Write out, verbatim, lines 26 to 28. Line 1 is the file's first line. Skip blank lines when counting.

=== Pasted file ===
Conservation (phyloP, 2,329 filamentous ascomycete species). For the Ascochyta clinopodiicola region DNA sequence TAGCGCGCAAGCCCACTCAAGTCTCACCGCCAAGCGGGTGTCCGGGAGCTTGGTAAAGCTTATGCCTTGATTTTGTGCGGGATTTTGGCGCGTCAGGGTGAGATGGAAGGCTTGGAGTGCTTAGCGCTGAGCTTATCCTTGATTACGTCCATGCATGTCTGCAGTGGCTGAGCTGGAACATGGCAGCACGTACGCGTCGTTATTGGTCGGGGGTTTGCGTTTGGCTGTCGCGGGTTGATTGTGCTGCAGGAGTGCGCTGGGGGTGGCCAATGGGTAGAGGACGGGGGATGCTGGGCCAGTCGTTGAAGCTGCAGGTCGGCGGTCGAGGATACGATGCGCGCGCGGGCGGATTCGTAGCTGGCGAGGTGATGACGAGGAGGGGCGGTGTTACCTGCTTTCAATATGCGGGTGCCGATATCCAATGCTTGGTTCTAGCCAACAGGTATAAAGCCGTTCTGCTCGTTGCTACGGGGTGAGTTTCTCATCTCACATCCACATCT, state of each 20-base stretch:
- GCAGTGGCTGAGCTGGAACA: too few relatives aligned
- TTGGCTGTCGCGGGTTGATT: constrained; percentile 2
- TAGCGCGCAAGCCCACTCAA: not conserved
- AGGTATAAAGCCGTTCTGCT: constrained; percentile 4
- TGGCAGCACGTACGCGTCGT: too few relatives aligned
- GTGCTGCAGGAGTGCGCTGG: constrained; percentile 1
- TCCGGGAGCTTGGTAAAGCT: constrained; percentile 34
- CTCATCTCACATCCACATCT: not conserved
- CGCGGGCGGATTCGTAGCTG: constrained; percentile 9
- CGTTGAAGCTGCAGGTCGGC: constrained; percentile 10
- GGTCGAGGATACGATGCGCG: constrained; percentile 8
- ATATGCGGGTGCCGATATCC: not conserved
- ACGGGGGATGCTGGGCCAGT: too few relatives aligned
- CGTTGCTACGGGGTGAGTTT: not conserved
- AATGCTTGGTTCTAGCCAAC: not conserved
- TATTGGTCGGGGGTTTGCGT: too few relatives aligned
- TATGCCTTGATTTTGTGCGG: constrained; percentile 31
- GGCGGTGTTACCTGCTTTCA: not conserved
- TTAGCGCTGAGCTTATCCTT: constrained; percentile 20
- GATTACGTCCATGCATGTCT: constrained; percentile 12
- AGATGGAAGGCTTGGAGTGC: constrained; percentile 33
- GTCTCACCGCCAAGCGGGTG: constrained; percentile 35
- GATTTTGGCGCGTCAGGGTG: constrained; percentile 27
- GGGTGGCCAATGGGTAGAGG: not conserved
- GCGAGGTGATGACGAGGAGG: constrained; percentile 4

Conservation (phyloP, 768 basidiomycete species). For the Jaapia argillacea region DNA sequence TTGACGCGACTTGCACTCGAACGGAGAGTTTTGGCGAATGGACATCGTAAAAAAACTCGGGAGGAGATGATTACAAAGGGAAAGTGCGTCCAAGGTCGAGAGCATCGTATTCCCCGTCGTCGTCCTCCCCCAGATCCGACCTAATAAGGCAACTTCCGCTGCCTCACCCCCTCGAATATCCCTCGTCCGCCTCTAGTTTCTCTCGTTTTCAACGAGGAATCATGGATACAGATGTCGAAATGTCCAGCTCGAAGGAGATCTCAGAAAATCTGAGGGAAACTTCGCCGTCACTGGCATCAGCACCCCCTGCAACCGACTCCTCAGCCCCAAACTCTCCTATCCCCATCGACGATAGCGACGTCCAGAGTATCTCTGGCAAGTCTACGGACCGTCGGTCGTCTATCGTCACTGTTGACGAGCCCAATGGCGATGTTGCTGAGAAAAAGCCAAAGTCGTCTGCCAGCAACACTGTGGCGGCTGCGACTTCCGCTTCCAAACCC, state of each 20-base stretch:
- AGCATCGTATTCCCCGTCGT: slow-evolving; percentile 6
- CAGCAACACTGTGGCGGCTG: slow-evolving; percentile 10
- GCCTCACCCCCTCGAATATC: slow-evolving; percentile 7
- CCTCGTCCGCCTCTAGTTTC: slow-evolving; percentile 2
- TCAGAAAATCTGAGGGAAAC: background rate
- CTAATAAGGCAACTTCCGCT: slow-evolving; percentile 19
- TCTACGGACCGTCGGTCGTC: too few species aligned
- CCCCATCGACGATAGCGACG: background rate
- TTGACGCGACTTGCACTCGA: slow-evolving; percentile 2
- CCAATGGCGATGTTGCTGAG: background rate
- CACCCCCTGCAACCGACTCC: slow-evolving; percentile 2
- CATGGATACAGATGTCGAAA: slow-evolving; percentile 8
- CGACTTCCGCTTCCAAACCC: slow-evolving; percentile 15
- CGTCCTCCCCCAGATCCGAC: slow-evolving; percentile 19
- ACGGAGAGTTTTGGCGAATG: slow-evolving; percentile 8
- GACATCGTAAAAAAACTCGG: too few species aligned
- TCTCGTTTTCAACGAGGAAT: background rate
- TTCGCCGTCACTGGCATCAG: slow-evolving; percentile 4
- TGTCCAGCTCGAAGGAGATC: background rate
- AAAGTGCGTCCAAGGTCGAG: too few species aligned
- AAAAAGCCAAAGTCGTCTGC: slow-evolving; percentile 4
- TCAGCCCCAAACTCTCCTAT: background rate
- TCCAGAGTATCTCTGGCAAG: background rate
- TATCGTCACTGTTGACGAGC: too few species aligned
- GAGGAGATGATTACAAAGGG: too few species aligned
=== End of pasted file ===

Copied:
- GCGAGGTGATGACGAGGAGG: constrained; percentile 4

Conservation (phyloP, 768 basidiomycete species). For the Jaapia argillacea region DNA sequence TTGACGCGACTTGCACTCGAACGGAGAGTTTTGGCGAATGGACATCGTAAAAAAACTCGGGAGGAGATGATTACAAAGGGAAAGTGCGTCCAAGGTCGAGAGCATCGTATTCCCCGTCGTCGTCCTCCCCCAGATCCGACCTAATAAGGCAACTTCCGCTGCCTCACCCCCTCGAATATCCCTCGTCCGCCTCTAGTTTCTCTCGTTTTCAACGAGGAATCATGGATACAGATGTCGAAATGTCCAGCTCGAAGGAGATCTCAGAAAATCTGAGGGAAACTTCGCCGTCACTGGCATCAGCACCCCCTGCAACCGACTCCTCAGCCCCAAACTCTCCTATCCCCATCGACGATAGCGACGTCCAGAGTATCTCTGGCAAGTCTACGGACCGTCGGTCGTCTATCGTCACTGTTGACGAGCCCAATGGCGATGTTGCTGAGAAAAAGCCAAAGTCGTCTGCCAGCAACACTGTGGCGGCTGCGACTTCCGCTTCCAAACCC, state of each 20-base stretch:
- AGCATCGTATTCCCCGTCGT: slow-evolving; percentile 6